Monihen v. Oliver MacHinery Co., 502 F. Supp. 36 (E.D. Pa. 1980)

US District Court for the Eastern District of Pennsylvania - 502 F. Supp. 36 (E.D. Pa. 1980)
June 30, 1980

502 F. Supp. 36 (1980)

Robert D. MONIHEN, a minor, by his parents and natural guardians, Richard G. and Betsy A. Monihen and Richard A. Monihen and Betsy A. Monihen, in their own right
v.
OLIVER MACHINERY COMPANY
and
Juniata Valley Union School District
and
Wayne Sollenberger

Civ. A. No. 79-3804.

United States District Court, E. D. Pennsylvania.

June 30, 1980.

*37 Jack E. Feinberg, Philadelphia, Pa., for plaintiff.

Joseph V. Pinto, Philadelphia, Pa., for Oliver Machinery.

J. P. Kelley, Philadelphia, Pa., for Juniata Valley and Sollenberger.

 

MEMORANDUM

TROUTMAN, District Judge.

A lathe, apparently revolving at a rate faster than the setting indicated, broke a wooden bowl on which plaintiff was working. A piece of the bowl struck him on the head and caused severe injuries for which he seeks recompense. Plaintiff named as defendant the lathe manufacturer, Oliver Machinery Company, which later joined as third-party defendants plaintiff's industrial arts teacher and school where the accident occurred. Oliver Machine Company now moves to transfer the matter to the United States District Court for the Middle District of Pennsylvania. Plaintiff resists the change, but alternatively seeks transfer to the United States District Court for the Western District of Pennsylvania.

A district court may transfer a civil action to any district where plaintiff could have instituted suit[1] "for the convenience of parties and witnesses" and in the "interests of justice", 28 U.S.C. § 1404(a), which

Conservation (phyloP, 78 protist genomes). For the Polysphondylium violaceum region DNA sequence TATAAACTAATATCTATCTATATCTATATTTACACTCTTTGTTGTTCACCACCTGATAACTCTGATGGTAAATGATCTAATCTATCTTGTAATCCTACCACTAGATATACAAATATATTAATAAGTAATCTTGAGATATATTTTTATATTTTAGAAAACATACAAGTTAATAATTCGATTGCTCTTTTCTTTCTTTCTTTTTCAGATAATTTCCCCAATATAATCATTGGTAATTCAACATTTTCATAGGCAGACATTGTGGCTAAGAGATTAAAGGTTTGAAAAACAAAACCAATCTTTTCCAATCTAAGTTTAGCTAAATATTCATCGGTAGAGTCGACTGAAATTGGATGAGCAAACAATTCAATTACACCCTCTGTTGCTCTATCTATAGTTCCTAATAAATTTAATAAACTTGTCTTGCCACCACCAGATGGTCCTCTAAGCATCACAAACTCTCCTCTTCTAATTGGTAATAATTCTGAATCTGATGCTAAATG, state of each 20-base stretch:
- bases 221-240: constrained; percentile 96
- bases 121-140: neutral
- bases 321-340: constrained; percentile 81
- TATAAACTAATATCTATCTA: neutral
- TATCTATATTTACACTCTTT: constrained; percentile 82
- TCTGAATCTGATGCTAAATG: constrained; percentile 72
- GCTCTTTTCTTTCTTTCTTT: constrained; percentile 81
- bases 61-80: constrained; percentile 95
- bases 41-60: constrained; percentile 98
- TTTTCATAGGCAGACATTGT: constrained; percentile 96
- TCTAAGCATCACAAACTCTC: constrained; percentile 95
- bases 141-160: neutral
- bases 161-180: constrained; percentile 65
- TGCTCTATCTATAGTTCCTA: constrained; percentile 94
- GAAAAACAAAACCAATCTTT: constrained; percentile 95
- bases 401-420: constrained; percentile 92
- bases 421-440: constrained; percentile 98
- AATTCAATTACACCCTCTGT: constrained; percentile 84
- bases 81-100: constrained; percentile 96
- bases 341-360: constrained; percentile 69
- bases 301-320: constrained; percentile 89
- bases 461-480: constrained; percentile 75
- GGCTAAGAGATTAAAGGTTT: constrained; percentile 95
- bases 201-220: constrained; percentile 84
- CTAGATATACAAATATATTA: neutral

by its broad implications subsumes the other criteria, [and] requires a court to consider accessibility to sources of proof, availability of compulsory process for attendance of unwilling witnesses, the cost of obtaining attendance of willing witnesses, public interests and policy as well as the private interests of the litigants, the ability to implead third parties, and all other practical problems that make trial of a case easy, expeditious and inexpensive.

Bartolacci v. Corporation of the Presiding Bishop, 476 F. Supp. 381, 382-83 (E.D.Pa. 1979) (citations and footnotes omitted).

Although application of this standard occasionally defies facile resolution, its purpose and principles evolving therefrom provide useful assistance. Generally, the purpose of § 1404 is

 
*38 to prevent waste of time, energy and money and to protect litigants, witnesses and the public against unnecessary inconvenience and expense ... and ... specifically, to afford relief to the defendant by placing him on an equal footing with plaintiff in the selection of a forum ... Each case must be decided according to the particular circumstances present.
 
Usually a plaintiff's choice of forum receives deference, but it is not always controlling; otherwise [this section] would be meaningless. This is particularly true where none of the conduct complained of occurred in plaintiff's selected forum. Defendant, the movant, has the burden of showing that trial would more conveniently proceed and the interests of justice would be better served in the [transferee] district.

Bartolacci v. Corporation of the Presiding Bishop, 476 F. Supp. at 383. Defendant has amply demonstrated that the interests of justice impel transfer. Only one witness, a psychologist and vocational expert, lives in the Eastern District of Pennsylvania. In the Western District of Pennsylvania plaintiff remains hospitalized indefinitely. He received most of his medical care from physicians and hospitals in the Western District. The insurance adjuster and some of defendants' employees who inspected the lathe reside there. These considerations require the conclusion that venue properly lies in the Western District of Pennsylvania. Accordingly, defendant's motion to transfer the above captioned matter will be granted.

NOTES

[1] The parties do not contest the availability of any of the three suggested fora. See 28 U.S.C. § 1404(a) (language quoted above) and 28 U.S.C. § 1391 ("a corporation may be sued in any judicial district in which it is ... licensed to do business or is doing business").